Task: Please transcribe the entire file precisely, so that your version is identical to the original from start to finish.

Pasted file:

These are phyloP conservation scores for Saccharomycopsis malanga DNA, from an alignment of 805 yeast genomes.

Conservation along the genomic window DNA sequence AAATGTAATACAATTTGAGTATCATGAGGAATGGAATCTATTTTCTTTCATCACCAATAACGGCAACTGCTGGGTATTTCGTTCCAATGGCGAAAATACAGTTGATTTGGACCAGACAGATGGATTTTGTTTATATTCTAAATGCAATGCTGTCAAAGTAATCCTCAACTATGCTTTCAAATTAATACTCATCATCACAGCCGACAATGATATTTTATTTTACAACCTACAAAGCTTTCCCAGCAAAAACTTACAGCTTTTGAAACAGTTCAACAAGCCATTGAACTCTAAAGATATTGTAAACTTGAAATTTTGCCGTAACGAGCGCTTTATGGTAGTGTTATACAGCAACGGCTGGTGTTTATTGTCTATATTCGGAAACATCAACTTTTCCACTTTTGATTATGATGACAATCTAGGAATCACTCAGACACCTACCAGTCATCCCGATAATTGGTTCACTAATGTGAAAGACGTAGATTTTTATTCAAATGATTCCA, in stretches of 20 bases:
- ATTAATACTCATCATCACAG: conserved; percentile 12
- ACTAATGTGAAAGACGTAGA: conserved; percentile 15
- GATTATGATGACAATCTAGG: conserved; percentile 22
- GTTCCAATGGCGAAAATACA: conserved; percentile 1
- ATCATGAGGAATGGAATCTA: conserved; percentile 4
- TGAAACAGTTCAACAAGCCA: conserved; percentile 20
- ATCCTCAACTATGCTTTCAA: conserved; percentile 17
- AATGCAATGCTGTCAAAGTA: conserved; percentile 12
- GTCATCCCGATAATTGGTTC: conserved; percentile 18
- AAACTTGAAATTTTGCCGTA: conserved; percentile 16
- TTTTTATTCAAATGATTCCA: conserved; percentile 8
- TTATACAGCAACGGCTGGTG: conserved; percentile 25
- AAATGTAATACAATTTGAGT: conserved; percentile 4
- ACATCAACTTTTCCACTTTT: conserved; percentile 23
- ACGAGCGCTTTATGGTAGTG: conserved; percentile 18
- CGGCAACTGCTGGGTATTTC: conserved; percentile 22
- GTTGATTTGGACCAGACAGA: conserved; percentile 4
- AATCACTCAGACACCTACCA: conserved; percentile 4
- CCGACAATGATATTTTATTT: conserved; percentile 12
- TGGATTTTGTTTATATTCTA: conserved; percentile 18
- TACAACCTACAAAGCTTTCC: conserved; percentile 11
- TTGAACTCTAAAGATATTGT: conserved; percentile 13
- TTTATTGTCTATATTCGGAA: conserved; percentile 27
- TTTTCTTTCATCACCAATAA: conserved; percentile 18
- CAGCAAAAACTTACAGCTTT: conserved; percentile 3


These are phyloP conservation scores for Saccharomycopsis malanga DNA, from an alignment of 805 yeast genomes.

Conservation along the genomic window DNA sequence AAATGTAATACAATTTGAGTATCATGAGGAATGGAATCTATTTTCTTTCATCACCAATAACGGCAACTGCTGGGTATTTCGTTCCAATGGCGAAAATACAGTTGATTTGGACCAGACAGATGGATTTTGTTTATATTCTAAATGCAATGCTGTCAAAGTAATCCTCAACTATGCTTTCAAATTAATACTCATCATCACAGCCGACAATGATATTTTATTTTACAACCTACAAAGCTTTCCCAGCAAAAACTTACAGCTTTTGAAACAGTTCAACAAGCCATTGAACTCTAAAGATATTGTAAACTTGAAATTTTGCCGTAACGAGCGCTTTATGGTAGTGTTATACAGCAACGGCTGGTGTTTATTGTCTATATTCGGAAACATCAACTTTTCCACTTTTGATTATGATGACAATCTAGGAATCACTCAGACACCTACCAGTCATCCCGATAATTGGTTCACTAATGTGAAAGACGTAGATTTTTATTCAAATGATTCCA, in stretches of 20 bases:
- ATTAATACTCATCATCACAG: conserved; percentile 12
- ACTAATGTGAAAGACGTAGA: conserved; percentile 15
- GATTATGATGACAATCTAGG: conserved; percentile 22
- GTTCCAATGGCGAAAATACA: conserved; percentile 1
- ATCATGAGGAATGGAATCTA: conserved; percentile 4
- TGAAACAGTTCAACAAGCCA: conserved; percentile 20
- ATCCTCAACTATGCTTTCAA: conserved; percentile 17
- AATGCAATGCTGTCAAAGTA: conserved; percentile 12
- GTCATCCCGATAATTGGTTC: conserved; percentile 18
- AAACTTGAAATTTTGCCGTA: conserved; percentile 16
- TTTTTATTCAAATGATTCCA: conserved; percentile 8
- TTATACAGCAACGGCTGGTG: conserved; percentile 25
- AAATGTAATACAATTTGAGT: conserved; percentile 4
- ACATCAACTTTTCCACTTTT: conserved; percentile 23
- ACGAGCGCTTTATGGTAGTG: conserved; percentile 18
- CGGCAACTGCTGGGTATTTC: conserved; percentile 22
- GTTGATTTGGACCAGACAGA: conserved; percentile 4
- AATCACTCAGACACCTACCA: conserved; percentile 4
- CCGACAATGATATTTTATTT: conserved; percentile 12
- TGGATTTTGTTTATATTCTA: conserved; percentile 18
- TACAACCTACAAAGCTTTCC: conserved; percentile 11
- TTGAACTCTAAAGATATTGT: conserved; percentile 13
- TTTATTGTCTATATTCGGAA: conserved; percentile 27
- TTTTCTTTCATCACCAATAA: conserved; percentile 18
- CAGCAAAAACTTACAGCTTT: conserved; percentile 3